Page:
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Just one of the guys
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lets cut it up said:
I have asked the same question and I was told grinding will split the glass because of the heat build up and if it catches the glass. I have been told to sandblast it by a bunch of people but have never tried that either. I have a friend who owns a glass shop that is giving me some old windshields to try different ways of cutting. He refused to try to cut my 57 chevy glass last week so it will be up to me to find a way to do it . I guess he better keep them 57 glasses in stock till I get it right,. I will be trying the grinding method just to see what happens. We don't have any glass cutters here ,they are just what I call glass installers. Tim
You might want to look into waterjet cutting. A few companies advertise for cutting automotive glass. Never seen it done though but just a suggestion. http://www.kmtwaterjet.com/glass-cutting.aspx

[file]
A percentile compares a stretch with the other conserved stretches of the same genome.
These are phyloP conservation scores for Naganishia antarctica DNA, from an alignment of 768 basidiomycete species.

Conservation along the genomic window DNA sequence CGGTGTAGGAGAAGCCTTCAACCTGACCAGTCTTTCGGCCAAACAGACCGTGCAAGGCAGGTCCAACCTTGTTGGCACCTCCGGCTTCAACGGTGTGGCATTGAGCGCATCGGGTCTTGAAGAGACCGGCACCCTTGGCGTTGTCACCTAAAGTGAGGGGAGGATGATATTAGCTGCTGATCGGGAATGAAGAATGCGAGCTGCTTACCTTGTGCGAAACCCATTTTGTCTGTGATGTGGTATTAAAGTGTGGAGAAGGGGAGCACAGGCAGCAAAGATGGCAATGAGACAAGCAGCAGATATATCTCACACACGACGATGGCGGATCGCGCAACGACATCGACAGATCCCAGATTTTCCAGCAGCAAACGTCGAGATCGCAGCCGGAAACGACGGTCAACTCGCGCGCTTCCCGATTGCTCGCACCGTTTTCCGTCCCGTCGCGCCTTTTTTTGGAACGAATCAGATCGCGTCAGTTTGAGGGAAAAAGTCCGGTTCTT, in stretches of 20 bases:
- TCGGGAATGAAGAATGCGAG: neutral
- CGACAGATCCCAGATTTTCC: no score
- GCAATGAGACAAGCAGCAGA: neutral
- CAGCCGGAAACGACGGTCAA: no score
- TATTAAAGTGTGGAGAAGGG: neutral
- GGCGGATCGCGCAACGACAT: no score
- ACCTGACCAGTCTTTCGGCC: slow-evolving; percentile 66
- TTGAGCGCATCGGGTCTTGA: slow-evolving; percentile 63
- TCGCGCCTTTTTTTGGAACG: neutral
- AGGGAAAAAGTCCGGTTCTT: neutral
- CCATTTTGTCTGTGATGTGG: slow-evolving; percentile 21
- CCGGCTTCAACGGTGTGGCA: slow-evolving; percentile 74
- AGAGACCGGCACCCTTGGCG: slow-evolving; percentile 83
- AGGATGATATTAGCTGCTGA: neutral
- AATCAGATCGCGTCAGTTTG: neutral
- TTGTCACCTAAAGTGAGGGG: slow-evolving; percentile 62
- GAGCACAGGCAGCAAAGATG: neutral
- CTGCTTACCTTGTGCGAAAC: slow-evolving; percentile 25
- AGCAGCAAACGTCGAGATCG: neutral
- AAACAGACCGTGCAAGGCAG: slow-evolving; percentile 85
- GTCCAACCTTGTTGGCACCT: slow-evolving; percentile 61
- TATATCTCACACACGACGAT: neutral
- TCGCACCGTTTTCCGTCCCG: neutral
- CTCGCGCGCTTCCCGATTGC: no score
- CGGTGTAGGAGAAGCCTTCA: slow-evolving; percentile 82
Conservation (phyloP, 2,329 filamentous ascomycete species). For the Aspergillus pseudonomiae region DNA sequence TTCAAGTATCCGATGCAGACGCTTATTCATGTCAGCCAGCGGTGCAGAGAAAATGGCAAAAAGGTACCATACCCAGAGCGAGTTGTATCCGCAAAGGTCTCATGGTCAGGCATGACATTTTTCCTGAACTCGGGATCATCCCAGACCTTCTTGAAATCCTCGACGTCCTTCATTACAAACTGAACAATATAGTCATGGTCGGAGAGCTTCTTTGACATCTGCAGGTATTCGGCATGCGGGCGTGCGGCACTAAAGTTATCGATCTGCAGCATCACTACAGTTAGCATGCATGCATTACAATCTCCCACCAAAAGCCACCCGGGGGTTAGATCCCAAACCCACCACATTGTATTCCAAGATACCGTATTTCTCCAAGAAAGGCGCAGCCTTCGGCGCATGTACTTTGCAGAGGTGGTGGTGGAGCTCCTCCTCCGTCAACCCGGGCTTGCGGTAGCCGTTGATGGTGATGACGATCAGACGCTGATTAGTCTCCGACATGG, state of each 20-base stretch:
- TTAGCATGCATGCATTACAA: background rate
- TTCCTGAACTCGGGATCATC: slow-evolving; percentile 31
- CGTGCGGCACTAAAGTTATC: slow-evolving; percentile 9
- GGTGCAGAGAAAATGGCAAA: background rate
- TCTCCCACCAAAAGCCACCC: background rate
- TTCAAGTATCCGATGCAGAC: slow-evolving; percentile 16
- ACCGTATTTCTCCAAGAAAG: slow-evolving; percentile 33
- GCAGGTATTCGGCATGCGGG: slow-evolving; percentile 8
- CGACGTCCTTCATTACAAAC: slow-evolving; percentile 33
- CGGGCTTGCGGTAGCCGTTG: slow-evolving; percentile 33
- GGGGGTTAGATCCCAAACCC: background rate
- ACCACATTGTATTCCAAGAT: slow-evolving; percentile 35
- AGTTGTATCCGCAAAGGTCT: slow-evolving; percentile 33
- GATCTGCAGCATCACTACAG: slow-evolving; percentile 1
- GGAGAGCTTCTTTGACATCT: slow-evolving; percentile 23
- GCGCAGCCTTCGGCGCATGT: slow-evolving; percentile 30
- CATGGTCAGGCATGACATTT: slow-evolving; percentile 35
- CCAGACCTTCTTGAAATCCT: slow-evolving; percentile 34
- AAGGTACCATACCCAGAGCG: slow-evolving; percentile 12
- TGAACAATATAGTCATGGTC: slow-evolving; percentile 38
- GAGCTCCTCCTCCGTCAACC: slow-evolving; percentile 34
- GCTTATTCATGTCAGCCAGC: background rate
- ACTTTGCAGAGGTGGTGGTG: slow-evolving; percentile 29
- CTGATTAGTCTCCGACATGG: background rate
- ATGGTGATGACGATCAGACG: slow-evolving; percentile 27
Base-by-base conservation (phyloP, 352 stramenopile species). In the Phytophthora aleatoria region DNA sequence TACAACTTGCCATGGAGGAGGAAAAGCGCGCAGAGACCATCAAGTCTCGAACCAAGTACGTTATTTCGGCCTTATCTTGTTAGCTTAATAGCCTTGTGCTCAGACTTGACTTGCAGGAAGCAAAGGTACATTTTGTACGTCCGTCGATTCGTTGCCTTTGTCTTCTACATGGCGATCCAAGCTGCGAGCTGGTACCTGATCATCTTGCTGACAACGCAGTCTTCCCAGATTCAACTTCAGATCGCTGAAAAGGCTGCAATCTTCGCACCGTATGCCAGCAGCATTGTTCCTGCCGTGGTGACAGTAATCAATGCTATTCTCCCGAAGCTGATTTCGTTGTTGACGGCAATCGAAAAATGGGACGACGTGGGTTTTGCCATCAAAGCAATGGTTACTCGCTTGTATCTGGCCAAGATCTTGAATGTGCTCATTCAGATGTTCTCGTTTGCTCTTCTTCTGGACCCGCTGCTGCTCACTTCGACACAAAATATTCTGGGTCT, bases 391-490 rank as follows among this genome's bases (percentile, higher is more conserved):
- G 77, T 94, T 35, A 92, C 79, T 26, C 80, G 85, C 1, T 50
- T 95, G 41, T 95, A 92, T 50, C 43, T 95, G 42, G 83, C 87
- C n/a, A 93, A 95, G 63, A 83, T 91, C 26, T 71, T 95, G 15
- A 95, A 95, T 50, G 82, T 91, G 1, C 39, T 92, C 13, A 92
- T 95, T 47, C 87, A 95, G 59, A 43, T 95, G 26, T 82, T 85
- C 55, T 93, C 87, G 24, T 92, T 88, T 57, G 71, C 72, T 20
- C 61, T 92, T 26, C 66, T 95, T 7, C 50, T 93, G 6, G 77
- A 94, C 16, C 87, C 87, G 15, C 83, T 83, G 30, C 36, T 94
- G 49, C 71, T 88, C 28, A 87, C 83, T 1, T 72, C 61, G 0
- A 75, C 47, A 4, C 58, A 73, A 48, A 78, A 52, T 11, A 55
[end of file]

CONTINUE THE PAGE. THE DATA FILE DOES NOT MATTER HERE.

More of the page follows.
http://www.sandersreproglass.com/process.php
 

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Brian Martin,Freelance adviser
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lets cut it up said:
Please explain this one to me. I have chopped top both ways and it is to easy to saw a top and graft it back on 4 or so inches lower. It is another thing to sink a top and do it tastefully . It is a lot more work to sink one than chop one. Yea ,chopping one ,you have to cut the glass, wooo hoooo. You know maybe some of us sometimes don't have that option. Or want to try something a little different. Now if you prefer chop over sunk that is fine but don't say that any man is any less than a craftsman for sinking a top. You sound like you have a lot of knowledge then you go and say something like this. I just don't get it. I just don't get your horse blinder type of thinking. sorry. Tim